I’m one of those people who uses his tablet in bed. In fact, that was one of my biggest justifications for purchasing an iPad in the first place; bedborne browsing has for years been one of my favorite ways of drifting off. For much of that time, though, it was a cumbersome process. I was either awkwardly chained to a notebook computer, with its accompanying fan-port and form-factor headaches, or confined to browsing on a 3″ smartphone screen- not ideal for eyeballs already weary from staring at displays all day.
Early in the iPad’s quest to popularize consumer tablets, I bought one, and it immediately added a new dimension to my “horizontal browsing time.” Just as capable as a smartphone but not as cumbersome as a laptop, it was the ideal device for bedtime surfing. The addition of Netflix and other entertainment apps further expanded its utility. Sure, it was sometimes awkward to hold, and it hurt a lot more than my Palm Pre did if I drowsily dropped it on my face, but it was better than the alternatives in almost every other respect. The iPad quickly cemented itself as my go-to device, not just for pre-sleep use, but for almost all general browsing and watching. As the iPad -and the tablet in general- has evolved over time, it’s retained that lofty position as my favored device for casual use.
But recently, my iPad and I have been on the outs. The beta build of iOS 6 I’m using didn’t like the taste of a recent update, so half my apps are stuck in a perpetual “updating” status. Also, despite the enhanced feature set of that build, I’m so tired of the iOS interface that I’ve actually started avoiding it.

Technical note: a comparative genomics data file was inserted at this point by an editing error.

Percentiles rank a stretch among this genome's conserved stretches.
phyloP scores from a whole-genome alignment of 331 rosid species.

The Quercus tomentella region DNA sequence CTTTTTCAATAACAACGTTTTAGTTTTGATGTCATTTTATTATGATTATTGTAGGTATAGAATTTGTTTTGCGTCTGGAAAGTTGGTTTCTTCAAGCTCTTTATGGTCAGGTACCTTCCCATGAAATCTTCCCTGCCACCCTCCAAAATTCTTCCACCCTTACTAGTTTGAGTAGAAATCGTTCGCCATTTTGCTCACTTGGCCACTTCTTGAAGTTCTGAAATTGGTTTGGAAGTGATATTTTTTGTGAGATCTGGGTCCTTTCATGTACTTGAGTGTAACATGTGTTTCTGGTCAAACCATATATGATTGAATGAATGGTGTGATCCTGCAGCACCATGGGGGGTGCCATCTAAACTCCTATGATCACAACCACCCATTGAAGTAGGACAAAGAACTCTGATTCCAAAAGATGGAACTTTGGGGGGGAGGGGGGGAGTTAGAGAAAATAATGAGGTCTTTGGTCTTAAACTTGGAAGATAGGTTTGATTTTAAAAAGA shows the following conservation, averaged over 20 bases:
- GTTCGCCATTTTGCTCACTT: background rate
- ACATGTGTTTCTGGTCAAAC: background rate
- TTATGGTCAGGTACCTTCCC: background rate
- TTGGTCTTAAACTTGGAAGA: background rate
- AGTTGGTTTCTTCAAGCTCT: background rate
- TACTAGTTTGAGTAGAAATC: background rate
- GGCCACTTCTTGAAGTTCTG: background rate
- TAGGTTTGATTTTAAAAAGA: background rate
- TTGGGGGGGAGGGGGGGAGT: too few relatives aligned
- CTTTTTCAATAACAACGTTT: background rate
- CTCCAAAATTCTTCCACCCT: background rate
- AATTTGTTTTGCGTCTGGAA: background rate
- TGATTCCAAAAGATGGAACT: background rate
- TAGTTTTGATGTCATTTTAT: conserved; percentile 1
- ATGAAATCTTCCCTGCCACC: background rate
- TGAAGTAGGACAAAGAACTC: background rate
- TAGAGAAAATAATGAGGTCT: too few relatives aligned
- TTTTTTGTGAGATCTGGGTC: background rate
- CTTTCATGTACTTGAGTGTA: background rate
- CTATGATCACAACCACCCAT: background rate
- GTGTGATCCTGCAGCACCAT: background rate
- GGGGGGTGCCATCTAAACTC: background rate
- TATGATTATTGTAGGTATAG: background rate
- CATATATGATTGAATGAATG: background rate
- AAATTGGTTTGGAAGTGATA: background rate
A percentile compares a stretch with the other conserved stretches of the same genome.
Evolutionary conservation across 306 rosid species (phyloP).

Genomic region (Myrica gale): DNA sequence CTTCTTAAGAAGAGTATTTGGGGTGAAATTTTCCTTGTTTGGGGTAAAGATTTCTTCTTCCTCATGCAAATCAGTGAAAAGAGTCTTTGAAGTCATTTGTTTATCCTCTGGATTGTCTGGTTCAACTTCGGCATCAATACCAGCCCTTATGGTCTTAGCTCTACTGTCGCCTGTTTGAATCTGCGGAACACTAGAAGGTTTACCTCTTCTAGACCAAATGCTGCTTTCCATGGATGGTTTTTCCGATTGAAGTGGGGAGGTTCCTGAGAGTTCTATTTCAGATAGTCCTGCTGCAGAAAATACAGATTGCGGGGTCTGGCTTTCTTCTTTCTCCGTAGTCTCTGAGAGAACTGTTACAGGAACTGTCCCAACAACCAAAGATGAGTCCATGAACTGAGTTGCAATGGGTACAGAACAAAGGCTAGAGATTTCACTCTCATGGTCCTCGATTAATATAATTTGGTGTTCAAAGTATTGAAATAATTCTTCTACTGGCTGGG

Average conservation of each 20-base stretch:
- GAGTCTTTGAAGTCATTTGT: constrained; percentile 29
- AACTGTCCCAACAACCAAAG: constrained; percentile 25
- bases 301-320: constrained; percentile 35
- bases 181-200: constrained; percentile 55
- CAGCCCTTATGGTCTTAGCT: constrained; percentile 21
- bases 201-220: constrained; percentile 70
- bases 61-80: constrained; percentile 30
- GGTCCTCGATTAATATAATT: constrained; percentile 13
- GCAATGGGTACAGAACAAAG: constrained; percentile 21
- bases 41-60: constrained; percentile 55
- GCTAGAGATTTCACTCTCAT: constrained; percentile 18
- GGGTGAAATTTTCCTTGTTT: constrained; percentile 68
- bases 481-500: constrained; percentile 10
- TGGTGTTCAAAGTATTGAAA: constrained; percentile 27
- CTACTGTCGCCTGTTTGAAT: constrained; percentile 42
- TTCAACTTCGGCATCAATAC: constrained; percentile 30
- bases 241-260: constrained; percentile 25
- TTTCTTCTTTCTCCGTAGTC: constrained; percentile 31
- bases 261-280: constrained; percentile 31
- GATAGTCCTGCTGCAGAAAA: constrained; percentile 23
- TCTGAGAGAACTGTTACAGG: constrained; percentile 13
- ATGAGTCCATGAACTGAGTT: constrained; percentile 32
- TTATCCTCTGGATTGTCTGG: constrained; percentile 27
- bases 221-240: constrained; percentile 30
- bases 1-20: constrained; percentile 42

So the other night, with the iPad basically down for the count and my “backup tablet” -an HP TouchPad that gets less useful by the day- busy being neglected in the sound booth, I took my phone to bed instead. And suddenly I realized what all you Galaxy Note
weirdos enthusiasts have been gushing about.
The phone in question wasn’t a Note, but it was something close: the Sprint Galaxy S III I reviewed last week. At 4.8 inches across, its display is the largest you can get on a smartphone these days without straying into “phablet” territory, that strange purgatory between phones and tablets in which the Note resides. And to no one’s great surprise, such a large display carries with it some awesome benefits. Benefits that become immediately apparent when your tablets are absent and you need to do some bedtime browsing.
Indeed, when it comes to smartphones, the world’s quite a different place now than it was even two years ago. When I was bed-browsing on my phone in 2010, I was doing so on a Palm Pre with a 3.1″ display- a little small for the time, but still within the average range. Typical screen sizes today are gigantic by comparison, with 4.3″ and higher quickly becoming the norm. While that’s spearheaded a trend I don’t entirely appreciate, it’s provided a much better user experience in several ways. Most notably, consumption-heavy activities like web browsing and watching videos are much, much more enjoyable on today’s larger smartphones.